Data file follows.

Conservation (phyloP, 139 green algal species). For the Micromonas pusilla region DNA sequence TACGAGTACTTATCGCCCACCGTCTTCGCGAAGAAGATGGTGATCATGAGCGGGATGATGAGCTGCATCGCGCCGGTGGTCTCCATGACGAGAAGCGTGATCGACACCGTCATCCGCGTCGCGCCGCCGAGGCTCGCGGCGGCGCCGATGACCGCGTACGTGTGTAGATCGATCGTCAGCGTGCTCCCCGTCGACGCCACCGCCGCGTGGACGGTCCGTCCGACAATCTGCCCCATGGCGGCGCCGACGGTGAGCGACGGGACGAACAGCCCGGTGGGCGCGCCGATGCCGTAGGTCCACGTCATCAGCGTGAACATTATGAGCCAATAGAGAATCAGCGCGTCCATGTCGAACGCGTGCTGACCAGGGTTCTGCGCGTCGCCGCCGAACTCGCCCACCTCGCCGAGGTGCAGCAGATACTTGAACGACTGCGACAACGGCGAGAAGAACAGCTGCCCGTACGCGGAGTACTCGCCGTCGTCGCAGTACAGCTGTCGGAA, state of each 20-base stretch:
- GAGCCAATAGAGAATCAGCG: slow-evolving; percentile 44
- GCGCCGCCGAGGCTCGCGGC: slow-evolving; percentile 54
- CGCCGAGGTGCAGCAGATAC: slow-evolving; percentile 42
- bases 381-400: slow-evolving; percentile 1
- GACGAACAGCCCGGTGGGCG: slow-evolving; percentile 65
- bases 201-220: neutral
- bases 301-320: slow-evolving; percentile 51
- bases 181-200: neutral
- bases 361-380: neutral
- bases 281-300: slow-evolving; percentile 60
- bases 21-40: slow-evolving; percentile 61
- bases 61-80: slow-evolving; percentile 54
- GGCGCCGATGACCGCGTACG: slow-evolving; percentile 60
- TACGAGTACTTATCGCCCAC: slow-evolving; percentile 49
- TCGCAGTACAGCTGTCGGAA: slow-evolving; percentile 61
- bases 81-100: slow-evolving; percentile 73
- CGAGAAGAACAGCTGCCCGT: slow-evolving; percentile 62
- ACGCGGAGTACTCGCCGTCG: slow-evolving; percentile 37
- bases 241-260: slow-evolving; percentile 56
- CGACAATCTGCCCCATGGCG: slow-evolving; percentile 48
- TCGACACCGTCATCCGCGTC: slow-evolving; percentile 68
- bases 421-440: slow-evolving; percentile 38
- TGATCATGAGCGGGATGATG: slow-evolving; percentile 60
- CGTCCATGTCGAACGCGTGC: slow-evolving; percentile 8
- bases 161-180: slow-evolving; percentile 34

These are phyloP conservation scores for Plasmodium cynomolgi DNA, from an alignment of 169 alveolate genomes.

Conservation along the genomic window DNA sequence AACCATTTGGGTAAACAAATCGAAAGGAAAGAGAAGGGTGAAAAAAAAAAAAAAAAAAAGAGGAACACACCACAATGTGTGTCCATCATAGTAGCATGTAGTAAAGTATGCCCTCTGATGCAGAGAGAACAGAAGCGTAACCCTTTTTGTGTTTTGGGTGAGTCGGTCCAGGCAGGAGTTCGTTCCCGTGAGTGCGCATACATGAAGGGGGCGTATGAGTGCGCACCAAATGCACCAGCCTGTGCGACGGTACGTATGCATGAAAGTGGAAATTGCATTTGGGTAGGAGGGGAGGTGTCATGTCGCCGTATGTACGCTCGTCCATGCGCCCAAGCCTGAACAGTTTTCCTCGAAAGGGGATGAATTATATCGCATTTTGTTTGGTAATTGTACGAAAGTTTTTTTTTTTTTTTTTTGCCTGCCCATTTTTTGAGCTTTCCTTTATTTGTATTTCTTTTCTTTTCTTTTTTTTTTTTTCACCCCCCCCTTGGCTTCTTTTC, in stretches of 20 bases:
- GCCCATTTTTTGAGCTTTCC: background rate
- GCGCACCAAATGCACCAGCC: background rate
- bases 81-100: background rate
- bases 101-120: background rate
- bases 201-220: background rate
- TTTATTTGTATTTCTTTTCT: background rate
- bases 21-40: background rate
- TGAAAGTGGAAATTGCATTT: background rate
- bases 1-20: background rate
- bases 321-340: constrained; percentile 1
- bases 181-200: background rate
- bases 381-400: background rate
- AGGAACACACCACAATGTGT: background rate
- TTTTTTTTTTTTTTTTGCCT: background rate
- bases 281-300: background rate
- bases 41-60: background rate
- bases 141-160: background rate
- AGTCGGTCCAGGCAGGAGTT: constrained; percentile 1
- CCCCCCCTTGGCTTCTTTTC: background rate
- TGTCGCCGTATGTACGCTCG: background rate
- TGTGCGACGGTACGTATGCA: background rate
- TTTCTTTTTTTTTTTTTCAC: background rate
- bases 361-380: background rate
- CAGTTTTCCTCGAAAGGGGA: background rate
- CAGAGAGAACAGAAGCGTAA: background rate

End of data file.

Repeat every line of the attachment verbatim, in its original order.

Conservation (phyloP, 139 green algal species). For the Micromonas pusilla region DNA sequence TACGAGTACTTATCGCCCACCGTCTTCGCGAAGAAGATGGTGATCATGAGCGGGATGATGAGCTGCATCGCGCCGGTGGTCTCCATGACGAGAAGCGTGATCGACACCGTCATCCGCGTCGCGCCGCCGAGGCTCGCGGCGGCGCCGATGACCGCGTACGTGTGTAGATCGATCGTCAGCGTGCTCCCCGTCGACGCCACCGCCGCGTGGACGGTCCGTCCGACAATCTGCCCCATGGCGGCGCCGACGGTGAGCGACGGGACGAACAGCCCGGTGGGCGCGCCGATGCCGTAGGTCCACGTCATCAGCGTGAACATTATGAGCCAATAGAGAATCAGCGCGTCCATGTCGAACGCGTGCTGACCAGGGTTCTGCGCGTCGCCGCCGAACTCGCCCACCTCGCCGAGGTGCAGCAGATACTTGAACGACTGCGACAACGGCGAGAAGAACAGCTGCCCGTACGCGGAGTACTCGCCGTCGTCGCAGTACAGCTGTCGGAA, state of each 20-base stretch:
- GAGCCAATAGAGAATCAGCG: slow-evolving; percentile 44
- GCGCCGCCGAGGCTCGCGGC: slow-evolving; percentile 54
- CGCCGAGGTGCAGCAGATAC: slow-evolving; percentile 42
- bases 381-400: slow-evolving; percentile 1
- GACGAACAGCCCGGTGGGCG: slow-evolving; percentile 65
- bases 201-220: neutral
- bases 301-320: slow-evolving; percentile 51
- bases 181-200: neutral
- bases 361-380: neutral
- bases 281-300: slow-evolving; percentile 60
- bases 21-40: slow-evolving; percentile 61
- bases 61-80: slow-evolving; percentile 54
- GGCGCCGATGACCGCGTACG: slow-evolving; percentile 60
- TACGAGTACTTATCGCCCAC: slow-evolving; percentile 49
- TCGCAGTACAGCTGTCGGAA: slow-evolving; percentile 61
- bases 81-100: slow-evolving; percentile 73
- CGAGAAGAACAGCTGCCCGT: slow-evolving; percentile 62
- ACGCGGAGTACTCGCCGTCG: slow-evolving; percentile 37
- bases 241-260: slow-evolving; percentile 56
- CGACAATCTGCCCCATGGCG: slow-evolving; percentile 48
- TCGACACCGTCATCCGCGTC: slow-evolving; percentile 68
- bases 421-440: slow-evolving; percentile 38
- TGATCATGAGCGGGATGATG: slow-evolving; percentile 60
- CGTCCATGTCGAACGCGTGC: slow-evolving; percentile 8
- bases 161-180: slow-evolving; percentile 34

These are phyloP conservation scores for Plasmodium cynomolgi DNA, from an alignment of 169 alveolate genomes.

Conservation along the genomic window DNA sequence AACCATTTGGGTAAACAAATCGAAAGGAAAGAGAAGGGTGAAAAAAAAAAAAAAAAAAAGAGGAACACACCACAATGTGTGTCCATCATAGTAGCATGTAGTAAAGTATGCCCTCTGATGCAGAGAGAACAGAAGCGTAACCCTTTTTGTGTTTTGGGTGAGTCGGTCCAGGCAGGAGTTCGTTCCCGTGAGTGCGCATACATGAAGGGGGCGTATGAGTGCGCACCAAATGCACCAGCCTGTGCGACGGTACGTATGCATGAAAGTGGAAATTGCATTTGGGTAGGAGGGGAGGTGTCATGTCGCCGTATGTACGCTCGTCCATGCGCCCAAGCCTGAACAGTTTTCCTCGAAAGGGGATGAATTATATCGCATTTTGTTTGGTAATTGTACGAAAGTTTTTTTTTTTTTTTTTTGCCTGCCCATTTTTTGAGCTTTCCTTTATTTGTATTTCTTTTCTTTTCTTTTTTTTTTTTTCACCCCCCCCTTGGCTTCTTTTC, in stretches of 20 bases:
- GCCCATTTTTTGAGCTTTCC: background rate
- GCGCACCAAATGCACCAGCC: background rate
- bases 81-100: background rate
- bases 101-120: background rate
- bases 201-220: background rate
- TTTATTTGTATTTCTTTTCT: background rate
- bases 21-40: background rate
- TGAAAGTGGAAATTGCATTT: background rate
- bases 1-20: background rate
- bases 321-340: constrained; percentile 1
- bases 181-200: background rate
- bases 381-400: background rate
- AGGAACACACCACAATGTGT: background rate
- TTTTTTTTTTTTTTTTGCCT: background rate
- bases 281-300: background rate
- bases 41-60: background rate
- bases 141-160: background rate
- AGTCGGTCCAGGCAGGAGTT: constrained; percentile 1
- CCCCCCCTTGGCTTCTTTTC: background rate
- TGTCGCCGTATGTACGCTCG: background rate
- TGTGCGACGGTACGTATGCA: background rate
- TTTCTTTTTTTTTTTTTCAC: background rate
- bases 361-380: background rate
- CAGTTTTCCTCGAAAGGGGA: background rate
- CAGAGAGAACAGAAGCGTAA: background rate